UPDATE 1-Sweden's central bank says housing market serious threat to economy

* Central bank says more needs doing to cool housing market

* Says watchdog should introduce leverage ratio for banks (Adds more central bank quotes, background)

STOCKHOLM, May 24 (Reuters) - Rising mortgage debt is a serious threat to Sweden’s economy while regulators need to introduce tougher measures to strengthen banks against future shocks, the central bank said in its semi-annual stability report, published on Wednesday.

Worries have been growing about Sweden’s soaring housing market with the European Commission warning of the risks of a “disorderly correction” this week.

A rapid fall in house prices would hit consumer spending as well as the banking industry, and contagion could spread across the Nordic and Baltic region.

“Households’ high and rising indebtedness form a serious threat to financial and macroeconomic stability,” the central bank said in statement.

“There are also vulnerabilities in the Swedish banking system and its resilience therefore needs to be reinforced.”

Swedish house prices have doubled over the last decade. Apartment prices have tripled. Household debt levels - in relation to disposable income - are among the highest in Europe.

Developments have been driven by a perfect storm of factors. Sweden has a rapidly growing population driven to a great extent by immigration and has built too little housing for decades.

Swedes also benefit from a hefty mortgage tax rebate - 30 percent - while the rental market is tightly controlled. A real estate tax was abolished in 2008 and generous lending policies mean about half of all households only pay interest on their loans.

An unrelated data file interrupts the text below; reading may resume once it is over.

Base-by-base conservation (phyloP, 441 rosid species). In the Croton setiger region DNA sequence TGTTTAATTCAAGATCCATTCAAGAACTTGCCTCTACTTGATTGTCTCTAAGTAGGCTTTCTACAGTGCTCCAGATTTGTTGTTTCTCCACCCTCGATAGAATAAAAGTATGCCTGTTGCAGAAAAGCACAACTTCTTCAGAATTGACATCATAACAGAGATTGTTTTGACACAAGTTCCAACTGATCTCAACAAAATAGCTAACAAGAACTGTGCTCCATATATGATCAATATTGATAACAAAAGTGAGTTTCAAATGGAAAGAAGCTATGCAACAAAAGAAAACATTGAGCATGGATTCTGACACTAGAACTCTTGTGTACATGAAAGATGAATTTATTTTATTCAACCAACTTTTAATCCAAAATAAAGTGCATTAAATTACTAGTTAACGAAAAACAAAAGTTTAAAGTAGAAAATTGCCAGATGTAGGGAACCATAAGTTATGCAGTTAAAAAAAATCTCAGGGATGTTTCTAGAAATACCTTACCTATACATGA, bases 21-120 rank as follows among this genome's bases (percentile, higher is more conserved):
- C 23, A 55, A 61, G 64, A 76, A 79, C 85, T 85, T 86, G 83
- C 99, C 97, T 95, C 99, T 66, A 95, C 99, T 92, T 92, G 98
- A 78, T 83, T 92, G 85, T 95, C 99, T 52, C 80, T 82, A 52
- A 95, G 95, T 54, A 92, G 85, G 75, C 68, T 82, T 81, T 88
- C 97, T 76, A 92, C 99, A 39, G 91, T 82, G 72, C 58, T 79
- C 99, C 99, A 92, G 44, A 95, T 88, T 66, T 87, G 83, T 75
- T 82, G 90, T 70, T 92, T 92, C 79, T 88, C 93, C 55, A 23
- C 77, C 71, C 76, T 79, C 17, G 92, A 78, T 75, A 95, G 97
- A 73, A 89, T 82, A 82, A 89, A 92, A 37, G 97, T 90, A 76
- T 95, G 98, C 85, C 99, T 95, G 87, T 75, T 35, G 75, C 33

Highly indebted households are at risk from an economic downturn and higher interest rates.

A 20-percent house price decline could reduce gross domestic product (GDP) by 2.6 percent, the International Monetary Fund (IMF) estimated recently, and the impact on Sweden’s banks in such a scenario could trigger a crash across the Nordic and Baltic region, the IMF said.

Sweden’s GDP grew 3.3 percent last year.

“There are ... vulnerabilities in the Swedish banking system and its resilience therefore needs to be reinforced,” the Riksbank said.

It called on the Financial Supervisory Authority to introduce a leverage ratio requirement for banks and set it at 5 percent from next year and said this might need to be increased over time.

The 2008 banking crisis led global regulators to introduce a mandatory minimum leverage ratio, or measure of capital to total assets, of 3 percent from January 2018. Some countries such as Switzerland, the United States and Britain have gone further, requiring big banks adopt a ratio of 4 percent or above.

The Riksbank also repeated that it needed a large foreign currency reserve for use in a future banking crisis. (Reporting by Stockholm Newsroom; Additional reporting by Huw Jones in London; Editing by Niklas Pollard and Louise Ireland)